The second test was noticeably better.  She was more focused and relaxed.  After that I walked her around a little bit more to let her watch the other horses warming up for jumping and dressage.  Then I took her back to my trailer to untack her and have her wait on the trailer.  I also wanted her to have some time just hanging out on the trailer.  She started to talk to the horses in the trailer next to us, but then she went back to snacking on her hay and minding her own business.

I walked up to get our tests and was surprised to see they were both 60+%.  She was second and third.  As I thought, the second test was better too.  Overall, a complete success.  Funny thing, people I know were there and I rode right by them on her, completely undetected.  I felt like I was undercover because no one up here really knows her.  It was kind of nice.

Spotted mare crew!

The next day I had plans to meet with Jen from Apping it Up for some xc schooling.  This would be Mochs' first xc school in almost two years, well if you want to call it that because she would be jumping the tiniest stuff they had out there and 98% of that was going to be at a trot.  I just wanted to get her out to another place she hasn't been, so why not trot some tiny fences?  Jen also just happened to have a MW Stubben jumping saddle that she was looking to sell.  How convenient...Mochs is a MW.  

My goal with Mochs being sound is to event her.  That is the path we were on before this whole Navicular cyst drama started.  Right now I'm trying to find out just where our limits are, and there is only one way to find get our asses out there and get to work now that she is very comfortably sound.


The Stubben fit Mochs great, though it felt a little small for me.  We warmed up in the stadium ring over some cross rails and tiny verticals and Mochs felt GREAT.  I was SO happy!  She went right for everything out of a trot or canter.  The canter she would land in was also very balanced and light.  That wasn't consistent though, and I wouldn't expect it to be because she is still lacking in the strength department.  She needs to be in regular work longer and that strength will come back.  The fact that she even had that canter at all blew me away.  I couldn't have been any happier with her.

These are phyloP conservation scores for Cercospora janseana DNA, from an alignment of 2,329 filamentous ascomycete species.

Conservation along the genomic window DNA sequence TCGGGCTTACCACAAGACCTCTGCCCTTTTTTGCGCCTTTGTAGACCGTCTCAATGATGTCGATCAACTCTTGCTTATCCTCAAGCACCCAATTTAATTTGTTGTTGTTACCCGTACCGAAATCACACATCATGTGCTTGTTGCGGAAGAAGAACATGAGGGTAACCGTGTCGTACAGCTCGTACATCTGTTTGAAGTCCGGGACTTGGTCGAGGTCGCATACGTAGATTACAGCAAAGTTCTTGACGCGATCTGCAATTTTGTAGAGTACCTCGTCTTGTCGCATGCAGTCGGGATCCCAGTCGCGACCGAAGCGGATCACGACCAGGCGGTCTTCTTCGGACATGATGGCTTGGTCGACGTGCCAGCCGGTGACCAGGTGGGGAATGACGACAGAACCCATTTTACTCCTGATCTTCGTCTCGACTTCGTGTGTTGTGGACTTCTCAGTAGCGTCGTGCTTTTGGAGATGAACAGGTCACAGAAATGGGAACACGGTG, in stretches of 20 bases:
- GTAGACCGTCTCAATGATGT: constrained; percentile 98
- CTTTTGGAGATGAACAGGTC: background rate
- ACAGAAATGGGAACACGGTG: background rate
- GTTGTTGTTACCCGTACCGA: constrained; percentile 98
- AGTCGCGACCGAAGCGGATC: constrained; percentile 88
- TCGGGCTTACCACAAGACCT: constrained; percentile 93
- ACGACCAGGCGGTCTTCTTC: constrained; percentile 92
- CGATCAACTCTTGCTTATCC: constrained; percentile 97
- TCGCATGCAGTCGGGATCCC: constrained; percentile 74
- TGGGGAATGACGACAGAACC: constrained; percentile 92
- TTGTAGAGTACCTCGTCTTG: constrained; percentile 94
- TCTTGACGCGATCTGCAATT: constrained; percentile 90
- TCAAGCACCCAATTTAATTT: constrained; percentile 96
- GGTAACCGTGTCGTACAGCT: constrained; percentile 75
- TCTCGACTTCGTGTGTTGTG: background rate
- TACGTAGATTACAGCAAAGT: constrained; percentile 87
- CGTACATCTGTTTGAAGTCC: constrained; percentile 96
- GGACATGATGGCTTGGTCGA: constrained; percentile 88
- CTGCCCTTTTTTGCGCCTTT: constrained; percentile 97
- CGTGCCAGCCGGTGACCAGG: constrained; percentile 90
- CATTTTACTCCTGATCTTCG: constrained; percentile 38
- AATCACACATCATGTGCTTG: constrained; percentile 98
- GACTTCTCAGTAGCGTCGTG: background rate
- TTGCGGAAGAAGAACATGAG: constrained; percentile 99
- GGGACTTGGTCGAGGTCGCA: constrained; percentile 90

After all that down time she was still her little pony self that goes on the attack to fences.  I actually forget just how viscous she can get to fences.  She LOCKS onto stuff unlike anything I've ever ridden.  She CAN come to things in a balanced, organized, domesticated manner, but excitement and lack of strength contributed to her rushing a little bit right now.

Umm, yeahhh...when your pony locks on and launches you in your too small saddle.  This would be a good one for #failfriday


She was happy to go for anything.  She jumped logs, a ditch, a little brush fence, down a bank, went through the water, etc... With the bank, Jen and Mia were schooling the bank and I wasn't planning on doing anything with Mochs on it.  But, Moch started to pull me toward it after seeing Mia go off of it.  So, I let her go off of it. 

Happy pony after another adventure.

We had a great day!  Jen and Mia were planning to show at the same place the next weekend.  We had tried to plan a show together the month before and it didn't work out.  So, I decided to put Mochs in the smallest CT for fun.  I mean, these are tiny stadium fences she could walk over if she wanted to.  These don't require much strength/balance and the dressage test was just Intro B.  I knew it would be another good opportunity for Mochs to be around the show atmosphere as well.